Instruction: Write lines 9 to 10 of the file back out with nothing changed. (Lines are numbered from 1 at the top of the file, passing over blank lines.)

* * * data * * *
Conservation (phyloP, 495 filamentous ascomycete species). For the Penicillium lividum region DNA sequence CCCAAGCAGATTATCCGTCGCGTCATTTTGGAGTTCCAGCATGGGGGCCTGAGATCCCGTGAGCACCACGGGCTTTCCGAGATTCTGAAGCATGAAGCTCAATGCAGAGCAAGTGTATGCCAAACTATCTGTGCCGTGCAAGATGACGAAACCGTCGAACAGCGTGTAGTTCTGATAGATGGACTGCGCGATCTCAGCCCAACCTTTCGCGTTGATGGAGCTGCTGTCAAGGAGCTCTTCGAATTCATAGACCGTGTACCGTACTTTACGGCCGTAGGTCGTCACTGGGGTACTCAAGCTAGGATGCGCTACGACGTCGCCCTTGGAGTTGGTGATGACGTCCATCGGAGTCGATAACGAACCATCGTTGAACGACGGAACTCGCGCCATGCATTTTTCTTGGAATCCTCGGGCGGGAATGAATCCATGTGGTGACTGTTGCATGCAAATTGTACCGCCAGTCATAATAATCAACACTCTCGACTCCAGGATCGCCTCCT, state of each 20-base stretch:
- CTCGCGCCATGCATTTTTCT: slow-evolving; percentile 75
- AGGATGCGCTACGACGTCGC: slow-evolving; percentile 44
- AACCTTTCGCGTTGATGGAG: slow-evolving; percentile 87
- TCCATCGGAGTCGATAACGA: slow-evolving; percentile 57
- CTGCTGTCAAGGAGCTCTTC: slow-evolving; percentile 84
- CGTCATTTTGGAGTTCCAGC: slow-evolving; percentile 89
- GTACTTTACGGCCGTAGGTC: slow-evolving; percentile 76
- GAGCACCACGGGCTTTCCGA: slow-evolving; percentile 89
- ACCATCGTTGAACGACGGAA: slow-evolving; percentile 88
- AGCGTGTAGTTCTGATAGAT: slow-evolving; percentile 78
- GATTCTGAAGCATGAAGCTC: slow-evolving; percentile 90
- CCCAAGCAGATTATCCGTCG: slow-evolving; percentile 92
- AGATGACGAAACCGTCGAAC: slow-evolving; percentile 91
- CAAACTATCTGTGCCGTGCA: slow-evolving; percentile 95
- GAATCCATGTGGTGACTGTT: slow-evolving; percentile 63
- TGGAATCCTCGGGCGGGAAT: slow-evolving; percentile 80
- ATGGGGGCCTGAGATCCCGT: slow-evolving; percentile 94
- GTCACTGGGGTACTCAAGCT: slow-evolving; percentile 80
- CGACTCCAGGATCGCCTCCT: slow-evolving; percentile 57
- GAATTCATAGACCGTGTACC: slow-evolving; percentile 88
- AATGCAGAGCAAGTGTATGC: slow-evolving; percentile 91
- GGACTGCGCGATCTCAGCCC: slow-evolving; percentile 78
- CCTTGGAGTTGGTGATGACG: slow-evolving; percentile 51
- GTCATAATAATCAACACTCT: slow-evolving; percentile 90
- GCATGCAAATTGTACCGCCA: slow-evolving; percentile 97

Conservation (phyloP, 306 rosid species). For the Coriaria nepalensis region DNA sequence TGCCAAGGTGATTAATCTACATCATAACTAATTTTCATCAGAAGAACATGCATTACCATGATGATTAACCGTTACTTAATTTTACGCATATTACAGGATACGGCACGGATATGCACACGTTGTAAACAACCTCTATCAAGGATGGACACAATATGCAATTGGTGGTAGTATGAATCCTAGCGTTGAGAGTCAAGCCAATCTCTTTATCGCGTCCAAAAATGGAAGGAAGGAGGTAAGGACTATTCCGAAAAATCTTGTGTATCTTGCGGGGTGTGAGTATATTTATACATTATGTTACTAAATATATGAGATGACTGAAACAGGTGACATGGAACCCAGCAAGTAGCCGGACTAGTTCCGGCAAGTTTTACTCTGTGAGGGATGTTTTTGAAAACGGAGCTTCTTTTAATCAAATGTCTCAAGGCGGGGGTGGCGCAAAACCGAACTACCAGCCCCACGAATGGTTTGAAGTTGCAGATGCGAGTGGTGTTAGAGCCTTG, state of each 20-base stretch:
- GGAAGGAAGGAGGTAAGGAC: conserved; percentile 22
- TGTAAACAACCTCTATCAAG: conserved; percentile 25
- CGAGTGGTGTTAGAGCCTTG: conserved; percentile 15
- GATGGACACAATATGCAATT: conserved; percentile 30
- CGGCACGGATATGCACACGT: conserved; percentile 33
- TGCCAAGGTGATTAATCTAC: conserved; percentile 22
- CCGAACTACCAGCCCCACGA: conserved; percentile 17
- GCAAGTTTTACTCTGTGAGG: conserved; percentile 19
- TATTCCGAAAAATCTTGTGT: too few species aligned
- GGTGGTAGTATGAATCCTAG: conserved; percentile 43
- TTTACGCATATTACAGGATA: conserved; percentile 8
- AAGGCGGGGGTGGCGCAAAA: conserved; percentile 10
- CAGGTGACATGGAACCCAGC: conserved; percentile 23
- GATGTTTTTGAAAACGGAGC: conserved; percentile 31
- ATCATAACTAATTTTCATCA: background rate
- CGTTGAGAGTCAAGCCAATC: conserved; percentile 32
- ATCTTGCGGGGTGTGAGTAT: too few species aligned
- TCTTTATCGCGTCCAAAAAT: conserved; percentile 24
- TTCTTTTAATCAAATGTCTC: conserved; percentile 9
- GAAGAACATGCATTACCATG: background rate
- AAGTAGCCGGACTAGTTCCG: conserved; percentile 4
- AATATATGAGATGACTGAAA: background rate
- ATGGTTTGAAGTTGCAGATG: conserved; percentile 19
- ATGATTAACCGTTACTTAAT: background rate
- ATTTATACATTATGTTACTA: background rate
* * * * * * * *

- GAGCACCACGGGCTTTCCGA: slow-evolving; percentile 89
- ACCATCGTTGAACGACGGAA: slow-evolving; percentile 88